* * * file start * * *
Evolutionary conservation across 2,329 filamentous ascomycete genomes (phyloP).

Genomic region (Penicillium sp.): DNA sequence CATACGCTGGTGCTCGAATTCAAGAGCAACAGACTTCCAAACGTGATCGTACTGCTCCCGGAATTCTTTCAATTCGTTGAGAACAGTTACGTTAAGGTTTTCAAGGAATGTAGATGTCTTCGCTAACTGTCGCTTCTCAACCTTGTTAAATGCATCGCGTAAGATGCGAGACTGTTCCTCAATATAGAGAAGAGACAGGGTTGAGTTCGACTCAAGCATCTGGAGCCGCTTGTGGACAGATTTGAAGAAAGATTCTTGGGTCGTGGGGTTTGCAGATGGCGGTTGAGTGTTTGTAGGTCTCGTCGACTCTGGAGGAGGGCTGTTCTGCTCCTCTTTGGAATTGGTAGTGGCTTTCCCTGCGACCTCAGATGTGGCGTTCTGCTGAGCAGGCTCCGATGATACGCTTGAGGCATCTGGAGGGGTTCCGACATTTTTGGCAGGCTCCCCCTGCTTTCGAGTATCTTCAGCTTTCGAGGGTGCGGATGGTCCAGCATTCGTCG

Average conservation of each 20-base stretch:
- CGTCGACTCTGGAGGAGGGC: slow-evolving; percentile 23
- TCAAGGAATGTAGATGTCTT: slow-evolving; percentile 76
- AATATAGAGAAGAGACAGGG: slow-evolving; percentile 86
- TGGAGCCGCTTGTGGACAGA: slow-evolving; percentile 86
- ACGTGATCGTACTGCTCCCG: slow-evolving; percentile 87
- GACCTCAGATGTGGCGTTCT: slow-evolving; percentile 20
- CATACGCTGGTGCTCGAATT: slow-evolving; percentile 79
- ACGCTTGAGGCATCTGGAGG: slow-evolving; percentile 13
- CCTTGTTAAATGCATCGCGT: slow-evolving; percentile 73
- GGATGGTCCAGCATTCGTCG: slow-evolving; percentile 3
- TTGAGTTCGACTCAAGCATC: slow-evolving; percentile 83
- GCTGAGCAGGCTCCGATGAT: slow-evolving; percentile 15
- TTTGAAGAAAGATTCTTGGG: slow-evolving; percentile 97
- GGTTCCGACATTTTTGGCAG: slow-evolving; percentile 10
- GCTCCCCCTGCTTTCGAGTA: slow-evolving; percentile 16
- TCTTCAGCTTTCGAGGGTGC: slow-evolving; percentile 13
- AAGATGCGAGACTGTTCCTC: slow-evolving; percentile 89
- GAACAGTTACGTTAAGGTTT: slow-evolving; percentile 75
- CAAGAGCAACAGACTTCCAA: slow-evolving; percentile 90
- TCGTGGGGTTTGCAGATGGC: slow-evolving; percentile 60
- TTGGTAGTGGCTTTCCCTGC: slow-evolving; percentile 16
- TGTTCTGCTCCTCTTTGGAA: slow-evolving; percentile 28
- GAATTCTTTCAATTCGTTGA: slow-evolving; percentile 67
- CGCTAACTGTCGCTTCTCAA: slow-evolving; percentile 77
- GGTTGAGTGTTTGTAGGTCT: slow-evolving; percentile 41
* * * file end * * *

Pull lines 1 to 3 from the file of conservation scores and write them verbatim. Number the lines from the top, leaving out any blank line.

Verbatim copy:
Evolutionary conservation across 2,329 filamentous ascomycete genomes (phyloP).

Genomic region (Penicillium sp.): DNA sequence CATACGCTGGTGCTCGAATTCAAGAGCAACAGACTTCCAAACGTGATCGTACTGCTCCCGGAATTCTTTCAATTCGTTGAGAACAGTTACGTTAAGGTTTTCAAGGAATGTAGATGTCTTCGCTAACTGTCGCTTCTCAACCTTGTTAAATGCATCGCGTAAGATGCGAGACTGTTCCTCAATATAGAGAAGAGACAGGGTTGAGTTCGACTCAAGCATCTGGAGCCGCTTGTGGACAGATTTGAAGAAAGATTCTTGGGTCGTGGGGTTTGCAGATGGCGGTTGAGTGTTTGTAGGTCTCGTCGACTCTGGAGGAGGGCTGTTCTGCTCCTCTTTGGAATTGGTAGTGGCTTTCCCTGCGACCTCAGATGTGGCGTTCTGCTGAGCAGGCTCCGATGATACGCTTGAGGCATCTGGAGGGGTTCCGACATTTTTGGCAGGCTCCCCCTGCTTTCGAGTATCTTCAGCTTTCGAGGGTGCGGATGGTCCAGCATTCGTCG

Average conservation of each 20-base stretch: